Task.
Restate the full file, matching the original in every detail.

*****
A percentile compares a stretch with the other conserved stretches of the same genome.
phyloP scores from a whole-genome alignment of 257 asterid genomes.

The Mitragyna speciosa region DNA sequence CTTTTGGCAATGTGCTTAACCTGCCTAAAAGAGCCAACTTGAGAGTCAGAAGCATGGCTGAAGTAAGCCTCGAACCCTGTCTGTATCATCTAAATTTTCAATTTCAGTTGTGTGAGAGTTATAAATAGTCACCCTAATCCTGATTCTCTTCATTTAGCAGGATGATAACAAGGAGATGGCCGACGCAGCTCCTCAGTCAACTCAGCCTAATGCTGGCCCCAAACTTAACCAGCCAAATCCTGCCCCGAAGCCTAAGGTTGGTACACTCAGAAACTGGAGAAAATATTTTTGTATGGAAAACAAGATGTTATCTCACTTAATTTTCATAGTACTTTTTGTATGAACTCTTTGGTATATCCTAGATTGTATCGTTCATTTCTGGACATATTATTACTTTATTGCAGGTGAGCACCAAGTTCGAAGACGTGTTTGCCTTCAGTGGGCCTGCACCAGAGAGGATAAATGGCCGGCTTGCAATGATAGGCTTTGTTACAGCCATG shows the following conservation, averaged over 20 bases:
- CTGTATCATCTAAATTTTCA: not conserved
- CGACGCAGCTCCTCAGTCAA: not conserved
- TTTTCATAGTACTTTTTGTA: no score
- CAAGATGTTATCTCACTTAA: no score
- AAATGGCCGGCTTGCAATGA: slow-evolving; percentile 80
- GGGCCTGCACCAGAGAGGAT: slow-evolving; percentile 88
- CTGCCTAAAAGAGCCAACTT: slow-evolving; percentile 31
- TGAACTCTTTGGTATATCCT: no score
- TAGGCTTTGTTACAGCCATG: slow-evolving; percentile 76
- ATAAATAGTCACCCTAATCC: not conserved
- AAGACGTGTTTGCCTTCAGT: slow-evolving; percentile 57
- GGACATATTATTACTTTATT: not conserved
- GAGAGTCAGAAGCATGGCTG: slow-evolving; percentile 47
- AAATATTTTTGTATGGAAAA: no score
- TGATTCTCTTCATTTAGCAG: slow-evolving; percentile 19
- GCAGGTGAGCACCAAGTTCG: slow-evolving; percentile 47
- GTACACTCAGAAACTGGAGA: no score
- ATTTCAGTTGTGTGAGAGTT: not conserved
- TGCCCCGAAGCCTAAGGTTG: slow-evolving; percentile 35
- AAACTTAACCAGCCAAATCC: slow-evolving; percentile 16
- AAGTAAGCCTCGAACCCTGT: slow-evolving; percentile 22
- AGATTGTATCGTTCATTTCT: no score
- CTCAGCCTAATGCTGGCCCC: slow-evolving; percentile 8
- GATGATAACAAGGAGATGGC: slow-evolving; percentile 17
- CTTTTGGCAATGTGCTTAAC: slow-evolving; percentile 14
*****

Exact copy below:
A percentile compares a stretch with the other conserved stretches of the same genome.
phyloP scores from a whole-genome alignment of 257 asterid genomes.

The Mitragyna speciosa region DNA sequence CTTTTGGCAATGTGCTTAACCTGCCTAAAAGAGCCAACTTGAGAGTCAGAAGCATGGCTGAAGTAAGCCTCGAACCCTGTCTGTATCATCTAAATTTTCAATTTCAGTTGTGTGAGAGTTATAAATAGTCACCCTAATCCTGATTCTCTTCATTTAGCAGGATGATAACAAGGAGATGGCCGACGCAGCTCCTCAGTCAACTCAGCCTAATGCTGGCCCCAAACTTAACCAGCCAAATCCTGCCCCGAAGCCTAAGGTTGGTACACTCAGAAACTGGAGAAAATATTTTTGTATGGAAAACAAGATGTTATCTCACTTAATTTTCATAGTACTTTTTGTATGAACTCTTTGGTATATCCTAGATTGTATCGTTCATTTCTGGACATATTATTACTTTATTGCAGGTGAGCACCAAGTTCGAAGACGTGTTTGCCTTCAGTGGGCCTGCACCAGAGAGGATAAATGGCCGGCTTGCAATGATAGGCTTTGTTACAGCCATG shows the following conservation, averaged over 20 bases:
- CTGTATCATCTAAATTTTCA: not conserved
- CGACGCAGCTCCTCAGTCAA: not conserved
- TTTTCATAGTACTTTTTGTA: no score
- CAAGATGTTATCTCACTTAA: no score
- AAATGGCCGGCTTGCAATGA: slow-evolving; percentile 80
- GGGCCTGCACCAGAGAGGAT: slow-evolving; percentile 88
- CTGCCTAAAAGAGCCAACTT: slow-evolving; percentile 31
- TGAACTCTTTGGTATATCCT: no score
- TAGGCTTTGTTACAGCCATG: slow-evolving; percentile 76
- ATAAATAGTCACCCTAATCC: not conserved
- AAGACGTGTTTGCCTTCAGT: slow-evolving; percentile 57
- GGACATATTATTACTTTATT: not conserved
- GAGAGTCAGAAGCATGGCTG: slow-evolving; percentile 47
- AAATATTTTTGTATGGAAAA: no score
- TGATTCTCTTCATTTAGCAG: slow-evolving; percentile 19
- GCAGGTGAGCACCAAGTTCG: slow-evolving; percentile 47
- GTACACTCAGAAACTGGAGA: no score
- ATTTCAGTTGTGTGAGAGTT: not conserved
- TGCCCCGAAGCCTAAGGTTG: slow-evolving; percentile 35
- AAACTTAACCAGCCAAATCC: slow-evolving; percentile 16
- AAGTAAGCCTCGAACCCTGT: slow-evolving; percentile 22
- AGATTGTATCGTTCATTTCT: no score
- CTCAGCCTAATGCTGGCCCC: slow-evolving; percentile 8
- GATGATAACAAGGAGATGGC: slow-evolving; percentile 17
- CTTTTGGCAATGTGCTTAAC: slow-evolving; percentile 14